23 Aug 2021
News
7 minute read

IBM’s newest chip is more than meets the AI

Telum, an AI processor developed with technology from IBM Research, will power IBM systems.

A collection of IBM Telum 7nm processors on a silicon wafer.

Consider what can happen in the instant between swiping your credit card and having your transaction approved. It’s already a modern miracle that trillions of transactions authorizing sales in split seconds can take place around the world each day. But in that infinitely small period of time, what if a powerful AI system could determine whether that transaction was fraudulent, rather than figuring it out after the fact?

Today, IBM is unveiling the IBM Telum Processor, a new CPU chip that will allow IBM clients to use deep learning inference at scale. Telum is IBM’s first commercial processor to contain on-chip acceleration for AI inferencing. This could lead to breakthroughs in combating fraud, in credit approval, claims and settlements, and in financial trading, with systems able to conduct inferencing at the speed of a transaction.

From the dawn of the digital age, IBM has regularly produced new chip designs. Starting with the earliest mainframes to today's servers, every few years, we’ve been releasing ever more powerful CPUs. The original IBM Z and Power systems were major shifts in technology capability, and we believe Telum is the next shift for IBM. The AI technology powering Telum comes, in part, from years of work of the AI hardware team at IBM Research.

Artificial intelligence is enabling automation in a wide spectrum of industries but requires very high computational horsepower. Roughly six years ago, we started looking into building purpose-built AI hardware to meet the future challenges that will require dedicated processing power for AI systems. Over that time, we’ve built three generations of AI cores, and in 2019 launched the AI Hardware Center in Albany, New York to create a wider AI hardware-software ecosystem. Since 2017, we’ve been consistently improving the performance efficiency of our AI chips, boosting power performance by 2.5 times each year.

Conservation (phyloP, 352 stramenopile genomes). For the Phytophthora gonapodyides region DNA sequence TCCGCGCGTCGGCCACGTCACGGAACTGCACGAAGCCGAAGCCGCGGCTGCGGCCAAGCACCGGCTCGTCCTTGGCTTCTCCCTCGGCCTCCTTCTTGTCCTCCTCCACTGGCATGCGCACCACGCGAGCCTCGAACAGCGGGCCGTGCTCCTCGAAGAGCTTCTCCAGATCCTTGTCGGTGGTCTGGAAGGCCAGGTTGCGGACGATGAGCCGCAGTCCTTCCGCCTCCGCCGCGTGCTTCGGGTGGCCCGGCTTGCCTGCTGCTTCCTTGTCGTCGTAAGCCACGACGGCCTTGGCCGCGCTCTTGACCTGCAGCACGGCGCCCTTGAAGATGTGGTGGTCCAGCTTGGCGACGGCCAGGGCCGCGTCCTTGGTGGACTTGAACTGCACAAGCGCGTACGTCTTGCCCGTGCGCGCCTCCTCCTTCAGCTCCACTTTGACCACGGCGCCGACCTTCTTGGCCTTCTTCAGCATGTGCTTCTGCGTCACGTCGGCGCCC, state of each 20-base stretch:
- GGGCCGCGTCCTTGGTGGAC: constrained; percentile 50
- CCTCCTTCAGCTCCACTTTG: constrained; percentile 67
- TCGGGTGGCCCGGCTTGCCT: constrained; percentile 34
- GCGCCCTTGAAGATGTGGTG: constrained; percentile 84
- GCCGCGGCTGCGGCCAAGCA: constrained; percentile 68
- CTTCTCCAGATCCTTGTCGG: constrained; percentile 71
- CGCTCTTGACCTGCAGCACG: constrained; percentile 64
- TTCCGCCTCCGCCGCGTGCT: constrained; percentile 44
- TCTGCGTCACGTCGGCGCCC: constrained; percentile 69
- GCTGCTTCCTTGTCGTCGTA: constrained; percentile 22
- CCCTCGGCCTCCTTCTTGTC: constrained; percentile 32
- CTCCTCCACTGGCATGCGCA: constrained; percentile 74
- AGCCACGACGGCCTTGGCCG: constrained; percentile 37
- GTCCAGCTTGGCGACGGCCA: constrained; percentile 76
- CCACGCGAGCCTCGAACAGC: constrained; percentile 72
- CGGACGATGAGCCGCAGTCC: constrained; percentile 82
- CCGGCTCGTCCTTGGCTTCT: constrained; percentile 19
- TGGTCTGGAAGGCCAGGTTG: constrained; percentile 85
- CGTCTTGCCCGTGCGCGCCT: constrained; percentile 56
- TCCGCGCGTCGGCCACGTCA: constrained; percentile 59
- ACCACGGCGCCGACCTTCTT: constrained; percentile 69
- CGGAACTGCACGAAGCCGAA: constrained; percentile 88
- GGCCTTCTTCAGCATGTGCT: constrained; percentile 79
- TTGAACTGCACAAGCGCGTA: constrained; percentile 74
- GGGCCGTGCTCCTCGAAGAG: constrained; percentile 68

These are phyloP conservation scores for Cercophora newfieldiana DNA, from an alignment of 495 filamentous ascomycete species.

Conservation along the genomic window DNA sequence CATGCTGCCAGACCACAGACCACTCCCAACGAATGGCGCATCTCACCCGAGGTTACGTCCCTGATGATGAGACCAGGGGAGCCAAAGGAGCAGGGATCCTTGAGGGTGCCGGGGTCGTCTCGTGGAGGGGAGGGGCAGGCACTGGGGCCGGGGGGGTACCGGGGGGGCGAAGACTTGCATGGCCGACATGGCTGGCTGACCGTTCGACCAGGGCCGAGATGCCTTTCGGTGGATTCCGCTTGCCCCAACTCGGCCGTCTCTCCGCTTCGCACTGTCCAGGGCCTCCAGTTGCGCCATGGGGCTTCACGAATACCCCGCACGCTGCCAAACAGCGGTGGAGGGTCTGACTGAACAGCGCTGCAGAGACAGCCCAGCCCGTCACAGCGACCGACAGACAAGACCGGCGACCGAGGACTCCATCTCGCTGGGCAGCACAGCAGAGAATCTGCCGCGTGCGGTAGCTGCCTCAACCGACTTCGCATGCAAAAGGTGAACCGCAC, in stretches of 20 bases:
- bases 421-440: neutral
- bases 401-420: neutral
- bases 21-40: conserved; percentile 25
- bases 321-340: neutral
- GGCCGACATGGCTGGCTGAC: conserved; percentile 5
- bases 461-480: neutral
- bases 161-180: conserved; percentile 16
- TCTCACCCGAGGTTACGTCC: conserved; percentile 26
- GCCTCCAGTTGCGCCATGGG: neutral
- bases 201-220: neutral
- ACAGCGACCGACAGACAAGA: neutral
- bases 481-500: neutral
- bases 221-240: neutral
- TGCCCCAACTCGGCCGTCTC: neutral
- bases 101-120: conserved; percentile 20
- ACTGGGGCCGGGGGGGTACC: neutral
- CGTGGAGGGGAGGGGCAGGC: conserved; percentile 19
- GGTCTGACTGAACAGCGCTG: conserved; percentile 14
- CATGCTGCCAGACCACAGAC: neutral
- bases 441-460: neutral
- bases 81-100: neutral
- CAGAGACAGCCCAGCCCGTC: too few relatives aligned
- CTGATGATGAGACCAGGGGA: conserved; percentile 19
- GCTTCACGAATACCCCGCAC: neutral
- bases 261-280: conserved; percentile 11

Our goal is to continue improving AI hardware compute efficiency by 2.5 times every year for a decade, achieving 1,000 times better performance by 2029.

Our most recent AI core design was presented at the 2021 International Solid-State Circuits Conference (ISSCC) as the world’s first energy-efficient AI chip. It's at the forefront of low-precision training and inference AI, built atop 7nm chip technology. Over the past few years, we’ve been working with the IBM Systems teams to integrate the AI core technology from this chip into IBM Z. This work eventually became part of a Telum-based system, which we expect in the first half of next year.

We see Telum as the next major step on a path for our processor technology, like previously the inventions of the mainframe and servers. The challenges facing businesses around the world keep getting more complex, and Telum will help solve these problems for years to come.

The dual-chip module design contains 22 billion transistors and 19 miles of wire on 17 metal layers. Credit: Connie Zhou for IBM.
Figure 1:
The completely redesigned cache and chip-interconnection infrastructure provides 32MB cache per core, and allows clients to scale up to 32 chips. The dual-chip module design contains 22 billion transistors and 19 miles of wire on 17 metal layers. Credit: Connie Zhou for IBM.

How it works

In traditional computing systems such as CPUs calculations are performed by repeatedly transferring instructions and data between the memory and processors. But AI workloads have much higher computational requirements and operate on large quantities of data. So as you infuse AI into application workflows, it is critical to have a heterogeneous system consisting of both CPU and AI cores that are tightly integrated on the same chip to support very low-latency AI inference.